Pitching to parent-buyers
The most critical buyer profile in that value exchange ecosystem was the parent-buyer. Parents want to focus on making sure that their kids are healthy, happy, mentally stimulated, and instilled with good values that serve them. It was the latter need that Mattel wisely chose to focus on.
The underlying narrative of the comics and cartoons was about morals, values, ethics, and big life-lessons. Through storytelling, kids learned how and why things go wrong in life and were shown ways to solve problems constructively: themes that parents would gladly pass on to their offspring (particularly if doing so required no more effort than sitting the child in front of a TV screen and simultaneously enjoying some peace a quiet). The value proposition for parents was that simply buying the toy range could help them create even better kids, adults, and even future parents. Parent-buyer needs were certainly met in new ‘wow’ ways by the He-Man value proposition and, as a result, the product was extremely desirable to all validated buyer types.
Masters of the Universe launched in 1982 to roaring success. The range captured 19% of the male action figure market in just 10 months by selling over 5 million characters. The team had successfully uncovered consumers’ deeply rooted unmet needs and desires and managed to solve the pain points of their business model viability buyers: toy stores, retail networks, and parents’ wallets.
He-Man smashes it in the market.
Kids desperately wanted all eight action figures, which stood out next to the lean and slender Star Wars toys. He-Man and his friends looked like they could break a Jedi in half physically – and did so (financially, that is).
Moreover, kids could see the manifestation of their unmet needs with targeted comics and cartoons explicitly featuring the line, “Now I Have The Power!” which played into their subconscious minds and desires at a deep emotional level. One of the creators was quoted as saying, “We were like psychological terrorists with He-Man because the ‘power’ [insight] came right out of the research and we burned it into their little pea-brains.” It was a massive hit due in part to the core research insights that led to a disruptive and radical innovation outcome impacting the industry as a whole.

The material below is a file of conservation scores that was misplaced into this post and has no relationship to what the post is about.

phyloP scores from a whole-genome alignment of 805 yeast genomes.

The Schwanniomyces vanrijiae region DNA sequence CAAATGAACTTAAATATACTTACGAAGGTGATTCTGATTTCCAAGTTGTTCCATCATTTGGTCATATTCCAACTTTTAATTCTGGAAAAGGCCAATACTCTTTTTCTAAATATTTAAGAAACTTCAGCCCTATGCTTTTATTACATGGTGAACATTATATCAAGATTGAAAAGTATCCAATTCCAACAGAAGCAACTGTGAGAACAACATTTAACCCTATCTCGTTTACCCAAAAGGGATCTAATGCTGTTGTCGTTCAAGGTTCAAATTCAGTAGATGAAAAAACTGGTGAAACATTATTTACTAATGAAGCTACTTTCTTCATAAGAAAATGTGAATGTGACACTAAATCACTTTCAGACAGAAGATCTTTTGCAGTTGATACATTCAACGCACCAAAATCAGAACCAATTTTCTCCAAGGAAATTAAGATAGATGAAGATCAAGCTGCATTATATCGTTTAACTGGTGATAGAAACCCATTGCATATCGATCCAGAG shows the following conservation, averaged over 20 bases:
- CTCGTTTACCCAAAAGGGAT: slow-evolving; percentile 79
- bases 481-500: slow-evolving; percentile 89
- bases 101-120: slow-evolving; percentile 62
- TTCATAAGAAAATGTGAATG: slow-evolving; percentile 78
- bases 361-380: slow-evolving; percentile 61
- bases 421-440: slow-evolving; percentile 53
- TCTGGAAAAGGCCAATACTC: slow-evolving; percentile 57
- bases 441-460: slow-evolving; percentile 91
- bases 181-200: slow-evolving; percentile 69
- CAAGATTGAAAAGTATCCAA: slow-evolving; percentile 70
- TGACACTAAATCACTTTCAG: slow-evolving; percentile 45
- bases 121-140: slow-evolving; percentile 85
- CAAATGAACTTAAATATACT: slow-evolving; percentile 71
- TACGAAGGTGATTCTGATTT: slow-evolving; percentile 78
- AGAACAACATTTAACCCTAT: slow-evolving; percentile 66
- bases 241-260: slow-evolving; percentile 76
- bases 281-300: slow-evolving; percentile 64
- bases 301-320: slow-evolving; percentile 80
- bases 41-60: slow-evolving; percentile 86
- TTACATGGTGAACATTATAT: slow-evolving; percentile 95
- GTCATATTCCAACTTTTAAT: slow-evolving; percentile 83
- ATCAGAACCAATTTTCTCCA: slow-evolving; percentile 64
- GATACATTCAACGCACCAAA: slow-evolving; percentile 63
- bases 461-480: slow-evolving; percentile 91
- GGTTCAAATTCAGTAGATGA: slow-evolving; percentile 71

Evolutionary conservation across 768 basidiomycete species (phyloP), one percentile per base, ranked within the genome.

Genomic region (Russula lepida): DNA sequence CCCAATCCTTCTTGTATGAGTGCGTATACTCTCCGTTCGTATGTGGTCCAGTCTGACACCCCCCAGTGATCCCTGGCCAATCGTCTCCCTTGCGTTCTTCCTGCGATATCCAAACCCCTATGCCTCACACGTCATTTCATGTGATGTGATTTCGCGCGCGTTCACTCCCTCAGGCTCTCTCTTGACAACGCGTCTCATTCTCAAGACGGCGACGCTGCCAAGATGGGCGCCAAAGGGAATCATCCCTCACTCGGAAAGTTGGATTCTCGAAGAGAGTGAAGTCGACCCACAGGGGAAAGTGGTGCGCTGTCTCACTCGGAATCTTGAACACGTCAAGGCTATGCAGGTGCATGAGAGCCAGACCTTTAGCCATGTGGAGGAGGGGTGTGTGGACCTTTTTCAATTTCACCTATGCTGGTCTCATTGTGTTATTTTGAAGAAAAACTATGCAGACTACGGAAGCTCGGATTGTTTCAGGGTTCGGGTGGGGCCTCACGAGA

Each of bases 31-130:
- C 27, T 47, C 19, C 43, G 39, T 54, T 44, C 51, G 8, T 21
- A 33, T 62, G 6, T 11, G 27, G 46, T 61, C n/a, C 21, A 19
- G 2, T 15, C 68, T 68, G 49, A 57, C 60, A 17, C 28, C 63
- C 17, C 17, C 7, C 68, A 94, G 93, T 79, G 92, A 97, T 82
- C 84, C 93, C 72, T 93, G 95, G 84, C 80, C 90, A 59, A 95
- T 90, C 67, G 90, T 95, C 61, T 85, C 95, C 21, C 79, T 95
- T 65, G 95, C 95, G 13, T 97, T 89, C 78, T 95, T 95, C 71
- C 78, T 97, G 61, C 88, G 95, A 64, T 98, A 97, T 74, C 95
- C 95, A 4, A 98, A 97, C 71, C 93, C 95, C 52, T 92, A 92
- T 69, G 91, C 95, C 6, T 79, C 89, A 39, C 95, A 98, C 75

What was unique was the extent and reach of the new emergent business model. The success of the product line and cartoon series brought in new licensing models for new comic books, kids’ wallpapers, bed sheets, shoes, t-shirts, mugs, food, video games, and more. The He-Man brand was third-party licensing gold. This success defined the future de-facto business model, value-exchange types, and monetization strategy of the toy industry for generations to come.
For the first time ever, the boys’ toy market outperformed the girls, in spite of the success of Mattel’s Barbie. Girls were also He-Man converts, accounting for 20% of total sales. They, too, had unmet latent power needs and wanted in on the action. He-Man was clearly doing things Barbie couldn’t do to satisfy subconscious needs, so Mattel immediately stepped in to fill the gap. She-Ra was born – a half-Barbie, half-He-Man female equivalent.
Meanwhile, sales were continuing to boom through the mid-‘80s, peaking at $1.3 billion per annum in today’s money. Mattel had originally promised first-year sales at $13 million but outperformed, instead reaching $38 million (in ‘80s money). Mattel had grossly miscalculated the significance of the stakeholder needs they were satisfying in ways previously unimagined.
The perfect hockey stick curve.
Success breeds... (not) success!